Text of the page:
It's clear from all three accounts that the Taliban were only the most recent oppressors of Afghan women, whose suffering is in part the result of the conflict between modernity and tradition in which the West has, on occasion, been on the wrong side. More recently, both women and girls have suffered the fate of being the most vulnerable members of a society destroyed by more than 20 years of war.
All three of these memoirs are written from exile, in which the vanished Afghanistan of childhood takes on the cast of a lost idyll. In ''West of Kabul, East of New York,'' Tamim Ansary's account of growing up between his father's Afghan world and his mother's America, the author conjures up a lost Afghan world of extended families who lived in the private interior of the courtyard -- closed against the outside but linked to other clan families by ties of blood and belonging.
In the compound, he writes, everyone shared the same space and within its walls women lived freely. To go from one compound to another they were veiled and escorted. It was a traditional world, but one that was flexible enough to accommodate Ansary's American mother and her exotic ways. ''The family took her in as the Permanent Guest, always to be honored, loved and cared for. Afghan society settled on treating her as an exception to the rules of gender: she was considered neither female nor male, but American.''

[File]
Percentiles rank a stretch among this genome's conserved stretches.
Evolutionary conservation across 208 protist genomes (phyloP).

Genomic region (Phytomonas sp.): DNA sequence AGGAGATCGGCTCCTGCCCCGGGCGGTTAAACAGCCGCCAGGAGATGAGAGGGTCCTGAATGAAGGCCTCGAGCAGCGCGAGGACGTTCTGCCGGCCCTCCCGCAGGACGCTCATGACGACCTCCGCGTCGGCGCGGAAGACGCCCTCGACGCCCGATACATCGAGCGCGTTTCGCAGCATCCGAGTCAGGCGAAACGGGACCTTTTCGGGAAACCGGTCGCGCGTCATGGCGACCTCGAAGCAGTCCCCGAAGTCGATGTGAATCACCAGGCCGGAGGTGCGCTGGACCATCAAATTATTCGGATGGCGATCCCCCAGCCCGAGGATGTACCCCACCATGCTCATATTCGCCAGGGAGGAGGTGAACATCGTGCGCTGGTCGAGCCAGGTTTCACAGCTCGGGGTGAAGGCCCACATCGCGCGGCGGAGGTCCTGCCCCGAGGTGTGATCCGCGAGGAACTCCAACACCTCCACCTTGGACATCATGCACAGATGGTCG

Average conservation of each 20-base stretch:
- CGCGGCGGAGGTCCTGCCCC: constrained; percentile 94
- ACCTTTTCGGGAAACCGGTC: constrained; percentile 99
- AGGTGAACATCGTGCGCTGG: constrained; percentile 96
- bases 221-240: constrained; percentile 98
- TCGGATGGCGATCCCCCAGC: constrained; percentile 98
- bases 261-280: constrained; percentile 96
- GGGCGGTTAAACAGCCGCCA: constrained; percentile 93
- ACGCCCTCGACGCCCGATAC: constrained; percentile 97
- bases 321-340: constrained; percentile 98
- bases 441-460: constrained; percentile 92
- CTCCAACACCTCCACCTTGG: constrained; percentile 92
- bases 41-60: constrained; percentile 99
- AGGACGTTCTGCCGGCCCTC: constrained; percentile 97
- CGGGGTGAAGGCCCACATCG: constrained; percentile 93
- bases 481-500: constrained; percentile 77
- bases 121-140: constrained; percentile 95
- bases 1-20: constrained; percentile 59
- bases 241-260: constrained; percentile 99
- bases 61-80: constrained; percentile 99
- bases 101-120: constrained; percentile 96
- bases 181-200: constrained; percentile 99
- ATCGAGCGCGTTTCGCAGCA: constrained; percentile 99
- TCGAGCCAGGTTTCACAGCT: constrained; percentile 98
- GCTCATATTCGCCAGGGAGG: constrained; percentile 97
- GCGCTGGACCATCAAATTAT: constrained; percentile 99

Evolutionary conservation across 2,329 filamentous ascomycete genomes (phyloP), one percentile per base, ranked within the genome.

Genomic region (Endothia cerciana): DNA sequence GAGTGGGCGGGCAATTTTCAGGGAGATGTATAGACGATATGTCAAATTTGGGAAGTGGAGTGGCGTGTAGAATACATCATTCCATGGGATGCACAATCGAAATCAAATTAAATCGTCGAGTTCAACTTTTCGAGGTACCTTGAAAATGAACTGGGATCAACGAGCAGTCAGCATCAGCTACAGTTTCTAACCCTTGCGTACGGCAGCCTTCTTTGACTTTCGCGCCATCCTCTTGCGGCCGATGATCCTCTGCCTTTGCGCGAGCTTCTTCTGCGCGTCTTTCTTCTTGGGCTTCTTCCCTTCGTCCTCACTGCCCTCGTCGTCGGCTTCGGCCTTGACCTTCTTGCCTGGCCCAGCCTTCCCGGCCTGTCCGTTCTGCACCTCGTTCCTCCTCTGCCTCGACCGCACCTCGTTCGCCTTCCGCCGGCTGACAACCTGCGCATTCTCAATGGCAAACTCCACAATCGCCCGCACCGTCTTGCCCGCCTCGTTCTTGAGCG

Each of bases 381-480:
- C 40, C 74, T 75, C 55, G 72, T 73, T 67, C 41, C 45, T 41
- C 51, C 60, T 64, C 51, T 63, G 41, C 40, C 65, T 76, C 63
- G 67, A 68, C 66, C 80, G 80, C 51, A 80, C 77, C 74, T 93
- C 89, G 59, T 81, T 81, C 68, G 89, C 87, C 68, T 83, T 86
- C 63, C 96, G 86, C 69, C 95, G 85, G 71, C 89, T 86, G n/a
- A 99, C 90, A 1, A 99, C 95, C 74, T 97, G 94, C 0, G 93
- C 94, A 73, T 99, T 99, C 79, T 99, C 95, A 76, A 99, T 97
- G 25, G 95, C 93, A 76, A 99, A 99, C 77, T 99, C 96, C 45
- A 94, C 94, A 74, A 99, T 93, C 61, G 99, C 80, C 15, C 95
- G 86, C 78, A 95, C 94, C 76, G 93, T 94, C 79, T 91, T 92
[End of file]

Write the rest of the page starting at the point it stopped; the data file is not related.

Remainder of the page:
The Ansary family were among the well-to-do urban middle class competing for education and government jobs at a time when the royal family -- in the person of Mohammad Zahir Shah, the Afghan monarch, and his cousin Mohammad Daoud Khan, the prime minister -- were trying to modernize Afghanistan. In 1959, Daoud had challenged Afghanistan's religious leaders to show him the passage in the Koran that said women must be veiled. When they failed, he declared the veil un-Islamic. Shortly thereafter, the women of the royal family bared their faces in public. The progressive middle classes welcomed it. The mullahs and the rural traditionalists saw it as a breach of traditional values that had to be resisted at all costs.